"But then you read a novel like Kate Atkinson’s “A God in Ruins,” a sprawling, unapologetically ambitious saga that tells the story of postwar Britain through the microcosm of a single family, and you remember what a big, old-school novel can do. Atkinson’s book covers almost a century, tracks four generations, and is almost inexhaustibly rich in scenes and characters and incidents. It deploys the whole realist bag of tricks, and none of it feels fake or embarrassing. In fact, it’s a masterly and frequently exhilarating performance by a novelist who seems utterly undaunted by the imposing challenges she’s set for herself."

Sounds like a must read...Is it really, really necessary to read LIFE AFTER LIFE first?  The response is a "yes" by most readers and reviewers.. Do you agree? Leave a comment.....


Summer is almost here and with its approach comes a selection of books that I'm anxious to read and share. Publisher's Weekly, a trade news magazine compiles a list that usually includes a wide range of choices. Below are some of the new titles....

"Summer is a time to catch up with old friends, like Stephen King, whose Finders Keepers, a new crime fiction novel, follows last summer's  Mr Mercedes. Harper Lee's second book, Go Set a Watchman, arrives after 55 years with all the usual suspects from her eternal blockbuster; and Judy Blume tackles the early 50s with In the Unlikely Event, her first adult novel since 1998. Things that go bump in the night are always fitting summer fare and The Decagon House Murders, a Japanese mystery by Yukito Ayatsuji fills the bill."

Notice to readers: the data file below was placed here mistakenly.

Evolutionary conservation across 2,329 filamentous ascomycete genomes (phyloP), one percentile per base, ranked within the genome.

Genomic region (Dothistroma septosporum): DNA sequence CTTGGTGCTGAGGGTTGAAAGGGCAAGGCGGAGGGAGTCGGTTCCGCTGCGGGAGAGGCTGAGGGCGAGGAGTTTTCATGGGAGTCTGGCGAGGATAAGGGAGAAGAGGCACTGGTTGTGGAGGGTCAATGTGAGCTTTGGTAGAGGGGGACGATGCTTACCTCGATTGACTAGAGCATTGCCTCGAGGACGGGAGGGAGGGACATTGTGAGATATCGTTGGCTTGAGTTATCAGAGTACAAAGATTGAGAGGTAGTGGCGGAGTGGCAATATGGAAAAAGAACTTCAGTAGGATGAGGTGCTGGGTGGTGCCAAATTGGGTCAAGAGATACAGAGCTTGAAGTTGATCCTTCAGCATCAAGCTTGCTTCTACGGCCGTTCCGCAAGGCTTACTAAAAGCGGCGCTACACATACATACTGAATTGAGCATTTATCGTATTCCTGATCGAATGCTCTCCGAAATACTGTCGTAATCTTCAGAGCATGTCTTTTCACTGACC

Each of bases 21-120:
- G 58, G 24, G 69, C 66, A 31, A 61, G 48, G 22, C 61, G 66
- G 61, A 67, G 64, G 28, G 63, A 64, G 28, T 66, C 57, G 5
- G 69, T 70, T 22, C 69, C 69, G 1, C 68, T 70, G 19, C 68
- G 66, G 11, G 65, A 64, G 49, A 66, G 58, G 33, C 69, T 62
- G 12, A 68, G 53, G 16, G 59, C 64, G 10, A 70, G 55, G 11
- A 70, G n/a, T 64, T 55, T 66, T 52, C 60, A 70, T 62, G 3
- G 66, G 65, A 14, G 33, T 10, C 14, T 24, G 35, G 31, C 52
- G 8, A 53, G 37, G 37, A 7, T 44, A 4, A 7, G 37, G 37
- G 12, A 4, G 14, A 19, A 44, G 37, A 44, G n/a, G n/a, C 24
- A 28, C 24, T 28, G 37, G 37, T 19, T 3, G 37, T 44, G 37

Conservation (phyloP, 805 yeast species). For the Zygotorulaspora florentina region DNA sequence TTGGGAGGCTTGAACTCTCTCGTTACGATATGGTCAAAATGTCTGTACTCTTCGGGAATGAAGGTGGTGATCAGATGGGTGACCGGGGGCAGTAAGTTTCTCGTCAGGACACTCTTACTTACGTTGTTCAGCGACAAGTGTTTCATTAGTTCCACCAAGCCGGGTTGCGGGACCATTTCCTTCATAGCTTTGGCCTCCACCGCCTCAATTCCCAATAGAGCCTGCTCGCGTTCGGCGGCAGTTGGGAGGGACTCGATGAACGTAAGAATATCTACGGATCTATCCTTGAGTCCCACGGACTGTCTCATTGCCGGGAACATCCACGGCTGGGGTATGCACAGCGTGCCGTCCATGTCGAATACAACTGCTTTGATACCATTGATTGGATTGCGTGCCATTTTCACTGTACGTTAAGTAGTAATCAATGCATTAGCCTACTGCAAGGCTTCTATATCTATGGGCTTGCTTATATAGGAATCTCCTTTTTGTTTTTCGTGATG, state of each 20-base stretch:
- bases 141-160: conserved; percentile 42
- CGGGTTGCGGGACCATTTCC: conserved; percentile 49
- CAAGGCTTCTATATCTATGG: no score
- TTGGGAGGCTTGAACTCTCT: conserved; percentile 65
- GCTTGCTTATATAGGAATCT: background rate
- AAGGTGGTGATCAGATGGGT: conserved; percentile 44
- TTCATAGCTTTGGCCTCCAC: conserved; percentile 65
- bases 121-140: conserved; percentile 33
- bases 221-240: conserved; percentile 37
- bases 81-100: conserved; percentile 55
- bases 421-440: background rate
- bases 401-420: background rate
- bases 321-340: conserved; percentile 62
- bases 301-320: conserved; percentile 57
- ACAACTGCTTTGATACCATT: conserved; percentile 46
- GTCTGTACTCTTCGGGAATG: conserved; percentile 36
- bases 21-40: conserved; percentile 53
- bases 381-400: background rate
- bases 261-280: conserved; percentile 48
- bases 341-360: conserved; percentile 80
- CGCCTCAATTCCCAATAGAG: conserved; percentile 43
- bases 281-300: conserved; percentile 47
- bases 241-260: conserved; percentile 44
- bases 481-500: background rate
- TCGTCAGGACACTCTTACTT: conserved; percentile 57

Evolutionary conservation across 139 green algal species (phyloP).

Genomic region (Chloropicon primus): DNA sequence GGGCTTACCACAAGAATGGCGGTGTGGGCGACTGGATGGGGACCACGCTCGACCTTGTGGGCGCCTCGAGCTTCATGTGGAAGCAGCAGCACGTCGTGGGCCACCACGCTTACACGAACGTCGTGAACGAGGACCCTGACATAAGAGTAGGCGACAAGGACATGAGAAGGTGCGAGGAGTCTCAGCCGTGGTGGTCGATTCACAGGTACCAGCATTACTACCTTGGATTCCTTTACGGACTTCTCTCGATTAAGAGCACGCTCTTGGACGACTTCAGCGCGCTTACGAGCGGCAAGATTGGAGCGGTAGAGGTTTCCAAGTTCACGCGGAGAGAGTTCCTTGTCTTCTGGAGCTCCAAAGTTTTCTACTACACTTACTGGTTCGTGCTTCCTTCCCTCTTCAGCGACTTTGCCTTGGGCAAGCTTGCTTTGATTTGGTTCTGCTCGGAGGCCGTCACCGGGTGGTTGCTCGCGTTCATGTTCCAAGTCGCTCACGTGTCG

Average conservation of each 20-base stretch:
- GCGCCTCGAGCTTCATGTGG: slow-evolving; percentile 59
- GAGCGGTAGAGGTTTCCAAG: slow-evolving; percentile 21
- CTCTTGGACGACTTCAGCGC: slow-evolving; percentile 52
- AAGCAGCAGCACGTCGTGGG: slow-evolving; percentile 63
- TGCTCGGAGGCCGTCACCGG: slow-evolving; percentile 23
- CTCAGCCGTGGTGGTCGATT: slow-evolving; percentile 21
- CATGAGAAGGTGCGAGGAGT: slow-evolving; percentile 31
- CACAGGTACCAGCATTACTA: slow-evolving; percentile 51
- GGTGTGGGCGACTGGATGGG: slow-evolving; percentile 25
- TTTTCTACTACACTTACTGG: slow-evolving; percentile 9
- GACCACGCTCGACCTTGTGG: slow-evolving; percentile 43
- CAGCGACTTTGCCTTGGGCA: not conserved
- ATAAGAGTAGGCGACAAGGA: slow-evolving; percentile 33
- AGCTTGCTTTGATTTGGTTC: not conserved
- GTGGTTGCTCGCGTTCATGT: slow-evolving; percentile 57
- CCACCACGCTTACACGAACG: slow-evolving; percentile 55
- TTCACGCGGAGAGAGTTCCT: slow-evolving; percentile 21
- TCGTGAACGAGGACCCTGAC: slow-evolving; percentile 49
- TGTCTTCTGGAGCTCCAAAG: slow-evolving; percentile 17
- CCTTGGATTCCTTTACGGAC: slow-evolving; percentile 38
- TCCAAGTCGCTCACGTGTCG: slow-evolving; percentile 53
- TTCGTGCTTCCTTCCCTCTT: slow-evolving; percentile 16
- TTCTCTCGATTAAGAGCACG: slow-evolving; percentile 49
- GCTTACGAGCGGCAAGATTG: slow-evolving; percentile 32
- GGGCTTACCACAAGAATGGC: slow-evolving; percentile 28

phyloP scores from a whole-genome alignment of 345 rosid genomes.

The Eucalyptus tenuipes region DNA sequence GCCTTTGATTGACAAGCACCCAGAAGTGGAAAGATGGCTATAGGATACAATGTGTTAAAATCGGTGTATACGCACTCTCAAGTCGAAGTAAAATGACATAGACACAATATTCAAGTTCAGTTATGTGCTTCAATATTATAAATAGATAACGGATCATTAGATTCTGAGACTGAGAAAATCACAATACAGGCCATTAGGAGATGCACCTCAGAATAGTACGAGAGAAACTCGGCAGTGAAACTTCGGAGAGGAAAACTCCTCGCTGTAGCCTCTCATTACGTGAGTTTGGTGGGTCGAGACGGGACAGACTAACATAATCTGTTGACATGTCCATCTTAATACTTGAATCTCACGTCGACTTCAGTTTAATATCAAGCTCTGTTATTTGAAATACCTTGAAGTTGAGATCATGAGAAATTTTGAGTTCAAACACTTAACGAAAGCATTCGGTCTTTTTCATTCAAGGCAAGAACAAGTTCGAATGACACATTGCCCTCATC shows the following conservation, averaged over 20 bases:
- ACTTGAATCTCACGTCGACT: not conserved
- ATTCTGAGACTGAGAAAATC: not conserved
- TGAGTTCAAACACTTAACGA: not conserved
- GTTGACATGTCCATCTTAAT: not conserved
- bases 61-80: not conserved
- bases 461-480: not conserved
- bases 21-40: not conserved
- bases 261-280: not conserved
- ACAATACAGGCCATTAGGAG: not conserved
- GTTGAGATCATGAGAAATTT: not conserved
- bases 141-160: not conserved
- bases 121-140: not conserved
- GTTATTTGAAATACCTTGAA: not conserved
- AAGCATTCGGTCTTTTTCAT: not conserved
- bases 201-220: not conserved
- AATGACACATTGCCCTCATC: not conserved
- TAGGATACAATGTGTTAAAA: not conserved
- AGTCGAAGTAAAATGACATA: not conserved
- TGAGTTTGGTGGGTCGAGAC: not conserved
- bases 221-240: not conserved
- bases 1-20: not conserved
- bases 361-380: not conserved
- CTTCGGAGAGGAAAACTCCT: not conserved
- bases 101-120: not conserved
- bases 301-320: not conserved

Here's a few reviews.....

All That Followed

Gabriel Urza 

A foreign setting that's just exotic enough (the Basque region of Spain), a terrible crime (kidnapping and murder), a small town with complicated history and delicious superstitions (fear of la Cerda, a woman who was burned to death in afurnace as a witch during the Spanish Inquisition for holding gatherings where young girls cavorted with the Devil), and a beautiful widow are just some of the elements that make this intriguing literary debut a book to while away a summer afternoon with. The narrator is an American who has lived in the village for 50 years but acknowledges that he "would always be considered a foreigner here, a visitor passing through." Aren't we all? –

Finders Keepers

Stephen King (Scribner)

I'm a huge fan of Stephen King's high-concept fiction, and last summer while sitting in the airport waiting to leave the American Library Association Annual Conference in Vegas, I read a review of Mr. Mercedes (which had just come out) that described it as a crime novel with the desperation of Under the Dome. I went to the airport's bookstore and picked it up, finished it in a couple days, and spent the rest of the summer reading crime fiction. I'm really excited to kick off another summer of crime fiction with the Mr. Mercedes follow-up. —Seth Dellon, digital business manager